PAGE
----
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Many repositories are owned by private entities or funded through grants. What are some ways to tell if a one is going to be around long term?

Amanda.Rinehart's picture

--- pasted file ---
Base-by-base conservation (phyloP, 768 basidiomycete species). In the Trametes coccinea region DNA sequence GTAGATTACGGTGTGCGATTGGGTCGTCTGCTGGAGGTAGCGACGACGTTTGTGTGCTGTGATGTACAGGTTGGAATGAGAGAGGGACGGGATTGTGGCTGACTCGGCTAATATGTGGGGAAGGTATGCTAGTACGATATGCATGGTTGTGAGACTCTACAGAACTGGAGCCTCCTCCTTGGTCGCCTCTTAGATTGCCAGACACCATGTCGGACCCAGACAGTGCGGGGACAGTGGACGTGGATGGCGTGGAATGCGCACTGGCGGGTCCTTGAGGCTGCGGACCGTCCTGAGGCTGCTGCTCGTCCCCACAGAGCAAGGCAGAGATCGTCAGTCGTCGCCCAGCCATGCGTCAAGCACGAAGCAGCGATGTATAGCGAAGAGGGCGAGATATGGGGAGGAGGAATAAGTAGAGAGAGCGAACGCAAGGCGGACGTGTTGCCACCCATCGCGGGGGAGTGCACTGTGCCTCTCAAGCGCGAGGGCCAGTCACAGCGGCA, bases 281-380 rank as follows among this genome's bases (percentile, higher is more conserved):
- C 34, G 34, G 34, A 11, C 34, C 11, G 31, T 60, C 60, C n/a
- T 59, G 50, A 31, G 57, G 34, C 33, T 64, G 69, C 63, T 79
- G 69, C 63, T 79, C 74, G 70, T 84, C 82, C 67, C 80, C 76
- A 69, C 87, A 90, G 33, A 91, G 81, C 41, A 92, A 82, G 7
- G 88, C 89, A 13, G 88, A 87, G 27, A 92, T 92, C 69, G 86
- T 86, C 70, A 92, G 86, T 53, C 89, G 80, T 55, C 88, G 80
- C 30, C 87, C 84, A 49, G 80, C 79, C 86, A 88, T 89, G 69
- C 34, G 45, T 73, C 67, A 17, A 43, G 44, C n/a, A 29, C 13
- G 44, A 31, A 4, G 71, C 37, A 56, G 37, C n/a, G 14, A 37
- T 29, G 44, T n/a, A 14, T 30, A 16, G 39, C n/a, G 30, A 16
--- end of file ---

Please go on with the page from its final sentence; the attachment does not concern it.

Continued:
The persistence of data repositories is difficult to unequivocally guarantee, but there are a few aspects that indicate probable durability. The first is an evaluation of the commitment of the organization that owns the repository. How long has the organization and repository been round and what is their reputation within community? What effort have they put into the development? Are they a trusted repository, which requires meeting stringent standards? Typically, sustainability and succession plans need to be addressed prior to awarding the trusted repository certificate. The repositories policies should describe their approach to sustainability, including any agreement(s) the repository has to transfer content in case of an organizational failure. If you don't see a statement addressing sustainability on their web site, email them asking for clarification before depositing your files. Are they a reputable organization, such as a large research institution? What is their funding model? While no one funding model has been demonstrated to be optimal, it is generally agreed that multiple revenue streams, and some sort of core funding, is preferable to depending entirely on cyclical grant funds. For more information, please see: Rob Kitchin , Sandra Collins , Dermot Frost , (2015) "Funding models for Open Access digital data repositories", Online Information Review, Vol. 39 Iss: 5, pp.664 - 681 Whyte, A. (2015). ‘Where to keep research data: DCC checklist for evaluating data repositories’ v.1.1 Edinburgh: Digital Curation Centre. Available online: